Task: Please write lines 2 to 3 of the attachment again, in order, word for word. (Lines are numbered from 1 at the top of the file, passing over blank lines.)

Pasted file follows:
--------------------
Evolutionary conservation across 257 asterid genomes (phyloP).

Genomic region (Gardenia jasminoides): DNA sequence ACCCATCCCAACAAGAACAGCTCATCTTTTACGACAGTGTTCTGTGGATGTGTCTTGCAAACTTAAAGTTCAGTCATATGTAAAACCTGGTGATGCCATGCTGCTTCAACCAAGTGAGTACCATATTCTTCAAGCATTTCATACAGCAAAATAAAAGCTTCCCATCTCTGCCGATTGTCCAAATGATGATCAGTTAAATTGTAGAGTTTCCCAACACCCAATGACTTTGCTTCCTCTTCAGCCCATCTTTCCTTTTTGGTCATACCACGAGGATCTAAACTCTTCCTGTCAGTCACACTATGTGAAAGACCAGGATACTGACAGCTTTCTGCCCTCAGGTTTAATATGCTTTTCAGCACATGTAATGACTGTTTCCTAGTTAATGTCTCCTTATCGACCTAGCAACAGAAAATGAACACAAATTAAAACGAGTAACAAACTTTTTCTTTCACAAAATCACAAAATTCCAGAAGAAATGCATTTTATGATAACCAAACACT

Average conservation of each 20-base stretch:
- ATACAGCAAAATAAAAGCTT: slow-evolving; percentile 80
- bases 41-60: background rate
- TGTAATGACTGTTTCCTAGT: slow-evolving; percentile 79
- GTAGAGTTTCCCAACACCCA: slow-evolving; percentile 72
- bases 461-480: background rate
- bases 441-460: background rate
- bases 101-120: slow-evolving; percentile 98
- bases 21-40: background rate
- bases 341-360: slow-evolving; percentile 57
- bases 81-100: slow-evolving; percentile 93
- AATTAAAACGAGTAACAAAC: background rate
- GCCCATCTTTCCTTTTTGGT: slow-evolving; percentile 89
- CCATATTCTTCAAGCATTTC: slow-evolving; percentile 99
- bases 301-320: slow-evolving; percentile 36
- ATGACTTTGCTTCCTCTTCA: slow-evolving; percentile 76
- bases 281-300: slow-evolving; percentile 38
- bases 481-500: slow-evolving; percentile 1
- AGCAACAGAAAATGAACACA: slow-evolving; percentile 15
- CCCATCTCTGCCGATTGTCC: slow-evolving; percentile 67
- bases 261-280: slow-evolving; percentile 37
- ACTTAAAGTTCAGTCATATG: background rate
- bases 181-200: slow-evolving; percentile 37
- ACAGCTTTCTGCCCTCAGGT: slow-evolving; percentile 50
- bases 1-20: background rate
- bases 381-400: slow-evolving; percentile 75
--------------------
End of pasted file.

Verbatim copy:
Genomic region (Gardenia jasminoides): DNA sequence ACCCATCCCAACAAGAACAGCTCATCTTTTACGACAGTGTTCTGTGGATGTGTCTTGCAAACTTAAAGTTCAGTCATATGTAAAACCTGGTGATGCCATGCTGCTTCAACCAAGTGAGTACCATATTCTTCAAGCATTTCATACAGCAAAATAAAAGCTTCCCATCTCTGCCGATTGTCCAAATGATGATCAGTTAAATTGTAGAGTTTCCCAACACCCAATGACTTTGCTTCCTCTTCAGCCCATCTTTCCTTTTTGGTCATACCACGAGGATCTAAACTCTTCCTGTCAGTCACACTATGTGAAAGACCAGGATACTGACAGCTTTCTGCCCTCAGGTTTAATATGCTTTTCAGCACATGTAATGACTGTTTCCTAGTTAATGTCTCCTTATCGACCTAGCAACAGAAAATGAACACAAATTAAAACGAGTAACAAACTTTTTCTTTCACAAAATCACAAAATTCCAGAAGAAATGCATTTTATGATAACCAAACACT

Average conservation of each 20-base stretch: